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Key Points

  • The number of undergraduates declined by 2.9 million (12%) between 2011-12 and 2018-19. The number of Pell Grant recipients declined by 2.7 million (28%) over these seven years.

  • Total Pell Grant expenditures were 35% higher in 2018-19 than in 2008-09 ($28.2 billion vs. $21.0 billion in 2018 dollars). The number of Pell Grant recipients was 10% higher (6.8 million vs. 6.2 million) in 2018-19 than in 2008-09.

  • The maximum Pell Grant is the most frequently cited measure of per-student subsidies provided by the program. However, most students receive smaller grants because they are enrolled part time or because their family incomes and assets reduce their aid eligibility. In 2018-19, when the maximum Pell Grant was $6,095, the average grant was $4,160.

  • In 2019-20, the maximum Pell Grant covers 59% of average published tuition and fees and 28% of average tuition, fees, room, and board at public four-year colleges and universities.

  • In 2019-20, the maximum Pell Grant covers 17% of average published tuition and fees and 12% of average tuition, fees, room, and board at private nonprofit four-year colleges and universities.

Figure 20A: Undergraduate Enrollment and Percentage of Undergraduate Students Receiving Pell Grants, 2008-09 to 2018-19

NOTES: IPEDS headcount enrollments are adjusted for the difference between total headcount, which counts students more than once if they are enrolled in more than one institution at the same time, and unduplicated headcount reported by the National Student Clearinghouse (NSC). Twelve-month undergraduate headcount for 2017-18 and 2018-19 is estimated from NSC data.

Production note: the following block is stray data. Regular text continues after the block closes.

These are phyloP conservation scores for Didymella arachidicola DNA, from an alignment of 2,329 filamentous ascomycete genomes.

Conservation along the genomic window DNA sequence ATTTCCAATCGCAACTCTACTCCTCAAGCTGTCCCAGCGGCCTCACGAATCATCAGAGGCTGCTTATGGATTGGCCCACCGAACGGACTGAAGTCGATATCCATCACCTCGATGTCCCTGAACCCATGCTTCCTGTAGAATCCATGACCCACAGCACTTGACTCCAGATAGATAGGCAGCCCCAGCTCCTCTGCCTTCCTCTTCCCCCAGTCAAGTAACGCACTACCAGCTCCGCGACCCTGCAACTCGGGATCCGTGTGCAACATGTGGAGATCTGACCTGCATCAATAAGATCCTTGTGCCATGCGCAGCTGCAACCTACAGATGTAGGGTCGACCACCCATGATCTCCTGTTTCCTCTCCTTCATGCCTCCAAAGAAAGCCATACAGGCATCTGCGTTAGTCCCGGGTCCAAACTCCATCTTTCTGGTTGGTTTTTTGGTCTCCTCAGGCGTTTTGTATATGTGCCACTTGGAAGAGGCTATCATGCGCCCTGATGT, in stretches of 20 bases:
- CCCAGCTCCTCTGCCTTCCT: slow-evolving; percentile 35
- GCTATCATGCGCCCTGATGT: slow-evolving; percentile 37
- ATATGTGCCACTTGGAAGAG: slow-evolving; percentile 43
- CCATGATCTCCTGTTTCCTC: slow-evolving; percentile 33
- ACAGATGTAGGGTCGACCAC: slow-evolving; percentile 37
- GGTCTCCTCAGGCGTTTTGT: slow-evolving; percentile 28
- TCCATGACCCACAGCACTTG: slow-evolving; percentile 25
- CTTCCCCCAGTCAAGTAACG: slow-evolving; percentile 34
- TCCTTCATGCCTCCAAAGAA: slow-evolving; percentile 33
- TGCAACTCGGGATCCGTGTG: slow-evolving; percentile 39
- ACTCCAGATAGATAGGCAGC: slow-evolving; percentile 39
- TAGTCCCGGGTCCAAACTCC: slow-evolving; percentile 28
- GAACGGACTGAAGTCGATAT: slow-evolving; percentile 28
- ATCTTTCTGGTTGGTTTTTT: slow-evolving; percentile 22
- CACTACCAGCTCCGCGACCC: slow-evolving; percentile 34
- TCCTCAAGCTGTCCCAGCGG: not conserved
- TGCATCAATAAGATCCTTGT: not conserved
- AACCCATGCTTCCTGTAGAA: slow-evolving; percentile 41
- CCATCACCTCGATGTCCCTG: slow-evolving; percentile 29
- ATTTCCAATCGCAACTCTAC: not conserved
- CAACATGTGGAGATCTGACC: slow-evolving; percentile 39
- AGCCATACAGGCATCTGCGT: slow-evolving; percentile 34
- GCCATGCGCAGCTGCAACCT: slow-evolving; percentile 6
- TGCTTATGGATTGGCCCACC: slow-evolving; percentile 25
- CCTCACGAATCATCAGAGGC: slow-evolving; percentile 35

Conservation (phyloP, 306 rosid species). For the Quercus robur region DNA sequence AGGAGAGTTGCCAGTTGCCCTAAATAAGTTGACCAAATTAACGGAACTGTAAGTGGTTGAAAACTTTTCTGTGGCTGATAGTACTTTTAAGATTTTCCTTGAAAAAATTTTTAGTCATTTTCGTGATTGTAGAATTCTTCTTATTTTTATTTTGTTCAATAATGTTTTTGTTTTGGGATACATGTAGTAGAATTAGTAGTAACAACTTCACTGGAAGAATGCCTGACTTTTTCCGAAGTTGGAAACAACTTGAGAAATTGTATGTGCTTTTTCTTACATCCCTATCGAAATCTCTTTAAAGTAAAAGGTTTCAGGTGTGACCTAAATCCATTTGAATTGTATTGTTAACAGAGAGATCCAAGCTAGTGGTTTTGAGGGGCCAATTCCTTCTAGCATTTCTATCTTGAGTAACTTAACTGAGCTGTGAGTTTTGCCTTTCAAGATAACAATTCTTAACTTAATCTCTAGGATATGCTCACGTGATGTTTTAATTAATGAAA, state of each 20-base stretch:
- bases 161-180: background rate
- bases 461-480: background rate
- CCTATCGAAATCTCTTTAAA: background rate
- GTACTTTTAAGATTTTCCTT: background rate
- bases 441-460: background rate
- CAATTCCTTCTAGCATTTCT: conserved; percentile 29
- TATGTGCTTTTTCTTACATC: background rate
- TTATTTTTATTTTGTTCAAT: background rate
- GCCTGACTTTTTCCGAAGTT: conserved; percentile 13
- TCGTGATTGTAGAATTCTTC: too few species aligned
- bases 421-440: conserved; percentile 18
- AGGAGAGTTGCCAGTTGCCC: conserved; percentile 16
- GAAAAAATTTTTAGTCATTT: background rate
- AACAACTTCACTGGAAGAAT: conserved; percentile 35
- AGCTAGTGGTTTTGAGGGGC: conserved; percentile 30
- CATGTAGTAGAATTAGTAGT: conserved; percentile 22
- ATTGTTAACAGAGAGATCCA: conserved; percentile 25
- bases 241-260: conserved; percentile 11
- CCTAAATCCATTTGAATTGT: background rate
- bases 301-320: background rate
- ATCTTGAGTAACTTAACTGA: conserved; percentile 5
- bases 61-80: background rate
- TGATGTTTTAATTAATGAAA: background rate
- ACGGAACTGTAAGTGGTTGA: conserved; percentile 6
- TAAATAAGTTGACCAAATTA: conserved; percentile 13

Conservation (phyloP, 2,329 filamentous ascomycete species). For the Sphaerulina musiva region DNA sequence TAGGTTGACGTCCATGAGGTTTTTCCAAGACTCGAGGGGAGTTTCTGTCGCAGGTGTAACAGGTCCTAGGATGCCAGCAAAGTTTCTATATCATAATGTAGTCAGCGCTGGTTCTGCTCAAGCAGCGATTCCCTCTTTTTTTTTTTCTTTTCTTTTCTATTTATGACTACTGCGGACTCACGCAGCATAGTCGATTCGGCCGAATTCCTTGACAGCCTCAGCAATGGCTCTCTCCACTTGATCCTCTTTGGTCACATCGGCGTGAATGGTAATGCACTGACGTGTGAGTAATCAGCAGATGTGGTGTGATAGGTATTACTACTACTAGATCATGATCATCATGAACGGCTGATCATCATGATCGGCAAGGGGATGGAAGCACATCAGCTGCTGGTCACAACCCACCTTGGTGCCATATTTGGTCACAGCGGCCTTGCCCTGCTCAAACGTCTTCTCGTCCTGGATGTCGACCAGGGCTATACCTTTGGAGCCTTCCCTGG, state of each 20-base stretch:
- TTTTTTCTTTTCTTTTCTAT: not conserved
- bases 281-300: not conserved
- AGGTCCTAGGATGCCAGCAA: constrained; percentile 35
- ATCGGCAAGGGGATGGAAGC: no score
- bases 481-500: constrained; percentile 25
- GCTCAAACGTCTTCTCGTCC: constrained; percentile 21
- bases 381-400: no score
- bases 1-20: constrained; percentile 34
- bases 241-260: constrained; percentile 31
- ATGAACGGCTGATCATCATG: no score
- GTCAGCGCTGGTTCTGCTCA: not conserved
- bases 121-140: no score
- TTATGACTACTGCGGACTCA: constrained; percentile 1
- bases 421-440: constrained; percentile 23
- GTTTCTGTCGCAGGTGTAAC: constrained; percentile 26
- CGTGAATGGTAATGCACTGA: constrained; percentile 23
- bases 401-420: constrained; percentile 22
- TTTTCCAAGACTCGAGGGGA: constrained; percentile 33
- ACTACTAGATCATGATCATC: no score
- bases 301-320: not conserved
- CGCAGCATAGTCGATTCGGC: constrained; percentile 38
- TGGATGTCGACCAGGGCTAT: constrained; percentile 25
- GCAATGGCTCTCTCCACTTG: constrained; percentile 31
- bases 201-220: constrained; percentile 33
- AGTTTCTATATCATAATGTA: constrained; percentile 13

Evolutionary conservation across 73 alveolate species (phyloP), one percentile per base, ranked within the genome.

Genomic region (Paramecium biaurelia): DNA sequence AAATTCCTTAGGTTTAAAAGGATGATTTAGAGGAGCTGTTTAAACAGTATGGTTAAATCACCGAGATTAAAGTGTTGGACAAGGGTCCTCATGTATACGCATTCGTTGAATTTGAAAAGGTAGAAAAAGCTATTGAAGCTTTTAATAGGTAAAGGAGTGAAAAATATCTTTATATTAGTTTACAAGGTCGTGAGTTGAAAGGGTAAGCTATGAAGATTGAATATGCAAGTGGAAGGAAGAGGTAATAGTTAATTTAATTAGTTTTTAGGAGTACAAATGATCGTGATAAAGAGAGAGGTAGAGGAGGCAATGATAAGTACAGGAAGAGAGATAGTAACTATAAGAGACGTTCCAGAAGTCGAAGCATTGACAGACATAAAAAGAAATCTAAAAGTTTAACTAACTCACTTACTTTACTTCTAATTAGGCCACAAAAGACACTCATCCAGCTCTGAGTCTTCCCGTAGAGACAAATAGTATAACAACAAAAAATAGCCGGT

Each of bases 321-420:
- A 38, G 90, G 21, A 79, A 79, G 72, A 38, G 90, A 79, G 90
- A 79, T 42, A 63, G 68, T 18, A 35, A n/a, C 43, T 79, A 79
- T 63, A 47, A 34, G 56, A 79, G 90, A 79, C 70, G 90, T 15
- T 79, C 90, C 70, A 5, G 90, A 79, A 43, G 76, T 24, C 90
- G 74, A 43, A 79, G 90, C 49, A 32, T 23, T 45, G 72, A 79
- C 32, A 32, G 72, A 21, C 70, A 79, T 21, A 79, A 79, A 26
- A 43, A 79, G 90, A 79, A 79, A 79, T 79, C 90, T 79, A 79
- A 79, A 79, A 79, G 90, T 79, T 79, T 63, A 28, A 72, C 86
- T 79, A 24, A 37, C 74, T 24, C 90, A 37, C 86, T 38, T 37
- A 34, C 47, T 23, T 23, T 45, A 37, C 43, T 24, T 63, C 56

SOURCES: NCES, IPEDS 12-month enrollment data; National Student Clearinghouse, Current Term Enrollment Estimates: Spring 2019; U.S. Department of Education, Federal Pell Grant Program End-of-Year Report 2017-18; U.S. Department of Education, Federal Student Aid Data Center, Title IV Program Volume Reports and Aid Recipients Summary; calculations by the authors.

Figure 20B: Total Pell Grant Expenditures and Number of Recipients, 1978-79 to 2018-19

SOURCES: U.S. Department of Education, Federal Pell Grant Program End-of-Year Report, 1978-79 through 2017-18; U.S. Department of Education, Federal Student Aid Data Center, Title IV Program Volume Reports and Aid Recipients Summary; calculations by the authors.

Figure 21A: Maximum and Average Pell Grants in 2018 Dollars, 1978-79 to 2018-19

SOURCES: U.S. Department of Education, Federal Pell Grant Program End-of-Year Report, 1977-78 through 2017-18; U.S. Department of Education, Federal Student Aid Data Center, Title IV Program Volume Reports and Aid Recipients Summary; calculations by the author.

Figure 21B: Inflation-Adjusted Maximum Pell Grant and Published Prices at Public and Private Nonprofit Four-Year Institutions in 2019 Dollars, 1999-00 to 2019-20

SOURCES: College Board, Trends in College Pricing 2019, Table 2 online; U.S. Department of Education, Federal Student Aid Data Center.

Also Important

  • Changes in Pell Grant expenditures result from changes in the legislated maximum grant, the formula for determining expected family contributions, the number of enrolled students, the share of students enrolling full time, and the financial circumstances of students and families.
  • In 2017-18, 30% of recipients received the maximum grant of $5,920. (U.S. Department of Education, Federal Pell Grant Program End-of-Year Report 2017-18, Table 3A).
  • Between 2009-10 and 2019-20, published tuition and fees increased by 2.2% per year at public four-year institutions and by 1.9% at private nonprofit institutions, while the maximum Pell Grant fell by 0.3% per year after adjusting for inflation.